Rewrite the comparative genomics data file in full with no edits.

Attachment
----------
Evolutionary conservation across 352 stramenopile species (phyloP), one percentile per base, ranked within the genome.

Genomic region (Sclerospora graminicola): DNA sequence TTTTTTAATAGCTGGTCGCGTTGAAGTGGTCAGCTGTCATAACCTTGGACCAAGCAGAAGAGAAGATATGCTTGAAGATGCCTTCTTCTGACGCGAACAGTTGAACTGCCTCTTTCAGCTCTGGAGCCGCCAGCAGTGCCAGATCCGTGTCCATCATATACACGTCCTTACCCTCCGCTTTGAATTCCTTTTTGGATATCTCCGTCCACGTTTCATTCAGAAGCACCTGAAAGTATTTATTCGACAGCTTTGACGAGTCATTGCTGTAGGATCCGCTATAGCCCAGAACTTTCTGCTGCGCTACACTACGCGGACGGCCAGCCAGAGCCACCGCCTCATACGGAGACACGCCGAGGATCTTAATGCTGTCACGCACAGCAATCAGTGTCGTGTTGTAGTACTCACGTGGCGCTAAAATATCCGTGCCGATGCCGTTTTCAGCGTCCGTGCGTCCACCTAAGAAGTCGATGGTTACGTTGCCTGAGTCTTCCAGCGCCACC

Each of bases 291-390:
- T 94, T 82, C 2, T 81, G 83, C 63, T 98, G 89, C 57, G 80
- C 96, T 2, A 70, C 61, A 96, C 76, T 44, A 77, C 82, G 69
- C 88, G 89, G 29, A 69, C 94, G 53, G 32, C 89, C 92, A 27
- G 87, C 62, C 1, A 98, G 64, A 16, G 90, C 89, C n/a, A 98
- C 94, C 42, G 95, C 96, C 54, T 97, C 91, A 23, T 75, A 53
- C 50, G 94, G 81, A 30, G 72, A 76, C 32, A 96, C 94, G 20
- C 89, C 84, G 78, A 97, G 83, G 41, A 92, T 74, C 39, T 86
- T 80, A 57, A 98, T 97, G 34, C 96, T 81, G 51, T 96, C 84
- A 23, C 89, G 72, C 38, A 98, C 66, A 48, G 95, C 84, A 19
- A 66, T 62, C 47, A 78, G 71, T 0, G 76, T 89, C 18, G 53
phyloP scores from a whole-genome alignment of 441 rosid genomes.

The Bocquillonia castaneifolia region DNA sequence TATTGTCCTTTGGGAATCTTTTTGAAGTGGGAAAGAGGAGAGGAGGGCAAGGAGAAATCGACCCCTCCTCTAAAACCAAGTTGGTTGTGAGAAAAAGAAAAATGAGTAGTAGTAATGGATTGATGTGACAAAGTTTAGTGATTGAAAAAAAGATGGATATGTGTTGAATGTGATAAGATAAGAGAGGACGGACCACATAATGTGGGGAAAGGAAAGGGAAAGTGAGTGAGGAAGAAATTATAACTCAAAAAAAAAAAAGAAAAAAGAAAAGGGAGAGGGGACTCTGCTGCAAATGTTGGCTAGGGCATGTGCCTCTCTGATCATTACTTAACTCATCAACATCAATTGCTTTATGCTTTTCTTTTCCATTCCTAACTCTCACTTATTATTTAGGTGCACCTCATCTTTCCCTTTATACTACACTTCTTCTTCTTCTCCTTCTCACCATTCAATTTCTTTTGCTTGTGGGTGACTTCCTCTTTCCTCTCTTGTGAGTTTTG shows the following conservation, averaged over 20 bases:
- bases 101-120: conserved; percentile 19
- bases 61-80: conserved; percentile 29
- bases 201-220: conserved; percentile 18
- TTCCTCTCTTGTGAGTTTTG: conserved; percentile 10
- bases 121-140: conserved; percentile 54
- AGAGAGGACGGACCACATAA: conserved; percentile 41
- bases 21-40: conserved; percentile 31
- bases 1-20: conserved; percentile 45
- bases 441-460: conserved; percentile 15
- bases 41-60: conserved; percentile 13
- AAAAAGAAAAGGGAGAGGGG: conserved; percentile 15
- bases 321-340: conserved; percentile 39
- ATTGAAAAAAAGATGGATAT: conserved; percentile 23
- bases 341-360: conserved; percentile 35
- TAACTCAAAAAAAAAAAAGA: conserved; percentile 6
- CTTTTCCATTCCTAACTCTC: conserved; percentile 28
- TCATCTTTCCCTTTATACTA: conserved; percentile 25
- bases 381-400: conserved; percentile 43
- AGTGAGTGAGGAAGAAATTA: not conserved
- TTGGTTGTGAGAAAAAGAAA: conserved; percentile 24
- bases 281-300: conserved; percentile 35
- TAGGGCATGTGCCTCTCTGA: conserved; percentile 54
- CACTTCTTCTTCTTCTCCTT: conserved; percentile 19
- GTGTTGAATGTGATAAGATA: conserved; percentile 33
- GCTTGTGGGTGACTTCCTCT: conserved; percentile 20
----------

Evolutionary conservation across 352 stramenopile species (phyloP), one percentile per base, ranked within the genome.

Genomic region (Sclerospora graminicola): DNA sequence TTTTTTAATAGCTGGTCGCGTTGAAGTGGTCAGCTGTCATAACCTTGGACCAAGCAGAAGAGAAGATATGCTTGAAGATGCCTTCTTCTGACGCGAACAGTTGAACTGCCTCTTTCAGCTCTGGAGCCGCCAGCAGTGCCAGATCCGTGTCCATCATATACACGTCCTTACCCTCCGCTTTGAATTCCTTTTTGGATATCTCCGTCCACGTTTCATTCAGAAGCACCTGAAAGTATTTATTCGACAGCTTTGACGAGTCATTGCTGTAGGATCCGCTATAGCCCAGAACTTTCTGCTGCGCTACACTACGCGGACGGCCAGCCAGAGCCACCGCCTCATACGGAGACACGCCGAGGATCTTAATGCTGTCACGCACAGCAATCAGTGTCGTGTTGTAGTACTCACGTGGCGCTAAAATATCCGTGCCGATGCCGTTTTCAGCGTCCGTGCGTCCACCTAAGAAGTCGATGGTTACGTTGCCTGAGTCTTCCAGCGCCACC

Each of bases 291-390:
- T 94, T 82, C 2, T 81, G 83, C 63, T 98, G 89, C 57, G 80
- C 96, T 2, A 70, C 61, A 96, C 76, T 44, A 77, C 82, G 69
- C 88, G 89, G 29, A 69, C 94, G 53, G 32, C 89, C 92, A 27
- G 87, C 62, C 1, A 98, G 64, A 16, G 90, C 89, C n/a, A 98
- C 94, C 42, G 95, C 96, C 54, T 97, C 91, A 23, T 75, A 53
- C 50, G 94, G 81, A 30, G 72, A 76, C 32, A 96, C 94, G 20
- C 89, C 84, G 78, A 97, G 83, G 41, A 92, T 74, C 39, T 86
- T 80, A 57, A 98, T 97, G 34, C 96, T 81, G 51, T 96, C 84
- A 23, C 89, G 72, C 38, A 98, C 66, A 48, G 95, C 84, A 19
- A 66, T 62, C 47, A 78, G 71, T 0, G 76, T 89, C 18, G 53
phyloP scores from a whole-genome alignment of 441 rosid genomes.

The Bocquillonia castaneifolia region DNA sequence TATTGTCCTTTGGGAATCTTTTTGAAGTGGGAAAGAGGAGAGGAGGGCAAGGAGAAATCGACCCCTCCTCTAAAACCAAGTTGGTTGTGAGAAAAAGAAAAATGAGTAGTAGTAATGGATTGATGTGACAAAGTTTAGTGATTGAAAAAAAGATGGATATGTGTTGAATGTGATAAGATAAGAGAGGACGGACCACATAATGTGGGGAAAGGAAAGGGAAAGTGAGTGAGGAAGAAATTATAACTCAAAAAAAAAAAAGAAAAAAGAAAAGGGAGAGGGGACTCTGCTGCAAATGTTGGCTAGGGCATGTGCCTCTCTGATCATTACTTAACTCATCAACATCAATTGCTTTATGCTTTTCTTTTCCATTCCTAACTCTCACTTATTATTTAGGTGCACCTCATCTTTCCCTTTATACTACACTTCTTCTTCTTCTCCTTCTCACCATTCAATTTCTTTTGCTTGTGGGTGACTTCCTCTTTCCTCTCTTGTGAGTTTTG shows the following conservation, averaged over 20 bases:
- bases 101-120: conserved; percentile 19
- bases 61-80: conserved; percentile 29
- bases 201-220: conserved; percentile 18
- TTCCTCTCTTGTGAGTTTTG: conserved; percentile 10
- bases 121-140: conserved; percentile 54
- AGAGAGGACGGACCACATAA: conserved; percentile 41
- bases 21-40: conserved; percentile 31
- bases 1-20: conserved; percentile 45
- bases 441-460: conserved; percentile 15
- bases 41-60: conserved; percentile 13
- AAAAAGAAAAGGGAGAGGGG: conserved; percentile 15
- bases 321-340: conserved; percentile 39
- ATTGAAAAAAAGATGGATAT: conserved; percentile 23
- bases 341-360: conserved; percentile 35
- TAACTCAAAAAAAAAAAAGA: conserved; percentile 6
- CTTTTCCATTCCTAACTCTC: conserved; percentile 28
- TCATCTTTCCCTTTATACTA: conserved; percentile 25
- bases 381-400: conserved; percentile 43
- AGTGAGTGAGGAAGAAATTA: not conserved
- TTGGTTGTGAGAAAAAGAAA: conserved; percentile 24
- bases 281-300: conserved; percentile 35
- TAGGGCATGTGCCTCTCTGA: conserved; percentile 54
- CACTTCTTCTTCTTCTCCTT: conserved; percentile 19
- GTGTTGAATGTGATAAGATA: conserved; percentile 33
- GCTTGTGGGTGACTTCCTCT: conserved; percentile 20